3 Things We Can Learn from the Apostle Who Denied Jesus

Despite Peter's denials, Jesus fully restored him, and he went on to teach others about Jesus and dedicated His life to the Lord.

Contributing Writer
Updated Mar 26, 2024
3 Things We Can Learn from the Apostle Who Denied Jesus

Many of us are familiar with the Scriptures that tell of Jesus being denied three times. This occurrence is recorded in Luke 22:54-62. Upon reflecting on this passage of Scripture, we see that Peter is the one who denied Jesus three times. Despite earlier claiming that he would never deny Jesus, Peter does exactly what he least wanted to do (Matthew 26:35). Peter denies Jesus three times and then weeps bitterly (Luke 22:62). 

Sadly, many of us are like Peter today. One second, we are saying we will die for Christ, only a few days to deny we ever knew Him. The good thing is that even though our faithfulness changes, the Lord’s faithfulness to us never does. This was true for Peter, and it is true for us as well. Many people quickly judge and condemn Peter for denying Jesus, but if we look at ourselves, we can find a little bit of Peter in all of us.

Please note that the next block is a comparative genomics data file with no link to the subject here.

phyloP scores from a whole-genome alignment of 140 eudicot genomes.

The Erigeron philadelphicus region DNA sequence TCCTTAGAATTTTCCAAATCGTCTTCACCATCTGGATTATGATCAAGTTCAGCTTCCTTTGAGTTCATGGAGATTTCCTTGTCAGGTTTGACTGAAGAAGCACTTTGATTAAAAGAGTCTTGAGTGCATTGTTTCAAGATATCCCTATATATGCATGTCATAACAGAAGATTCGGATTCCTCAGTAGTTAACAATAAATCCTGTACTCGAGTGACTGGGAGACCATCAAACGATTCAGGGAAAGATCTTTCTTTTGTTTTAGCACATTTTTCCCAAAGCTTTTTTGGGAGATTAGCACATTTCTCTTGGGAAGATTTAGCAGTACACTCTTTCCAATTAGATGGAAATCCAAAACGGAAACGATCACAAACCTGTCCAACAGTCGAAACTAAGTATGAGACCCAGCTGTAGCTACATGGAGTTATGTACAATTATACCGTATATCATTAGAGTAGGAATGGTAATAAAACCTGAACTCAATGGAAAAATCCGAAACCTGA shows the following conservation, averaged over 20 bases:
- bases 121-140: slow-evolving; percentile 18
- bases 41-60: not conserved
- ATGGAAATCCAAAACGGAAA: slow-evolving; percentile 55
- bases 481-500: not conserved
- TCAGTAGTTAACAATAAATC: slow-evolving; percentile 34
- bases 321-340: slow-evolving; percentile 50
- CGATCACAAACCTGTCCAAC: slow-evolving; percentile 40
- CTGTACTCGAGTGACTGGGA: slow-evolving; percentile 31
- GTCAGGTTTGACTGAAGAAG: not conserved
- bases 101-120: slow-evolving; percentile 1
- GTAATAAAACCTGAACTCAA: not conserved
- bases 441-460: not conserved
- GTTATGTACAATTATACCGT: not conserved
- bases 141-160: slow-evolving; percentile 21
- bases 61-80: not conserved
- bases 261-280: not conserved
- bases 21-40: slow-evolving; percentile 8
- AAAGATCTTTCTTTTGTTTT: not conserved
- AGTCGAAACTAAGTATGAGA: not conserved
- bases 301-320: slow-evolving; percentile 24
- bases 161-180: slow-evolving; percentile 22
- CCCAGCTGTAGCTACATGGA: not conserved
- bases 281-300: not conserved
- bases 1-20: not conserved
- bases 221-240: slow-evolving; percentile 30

We need to look at what happened instead of judging Peter and treating him as a traitor. Did Peter deny Jesus three times after claiming he wouldn’t ever deny the Lord? Yes, he did. However, Peter doesn’t stay in this mind frame. Instead, He returns to the Lord and repents. If anything, Peter’s faith and love for the Lord is even stronger after the denials. When Peter sees the resurrected Lord, he doesn’t doubt—he just runs to Jesus (John 21:1-8). 

Fear Can Lead to Sin

Jesus had already told Peter ahead of time that he would disown him three times before the rooster crows (Matthew 26:34). Peter says that he would never disown the Lord, yet when push came to shove, Peter disowned Jesus just as He had predicted (Luke 22:54-62). As mentioned earlier, it is best not to judge quickly. The government took Jesus on false claims after being betrayed by Judas, and Peter was scared.

Not many of us think of the people in the Bible as being people just like us, but this is a dangerous way to think. Instead of thinking the people in the Bible are somehow spiritually elite individuals, we need to see them for who they are—just flawed human beings like us. When we look at Peter, we see someone zealous to follow and serve the Lord. While he could be hasty and quick-tempered at times, he fully loved the Lord.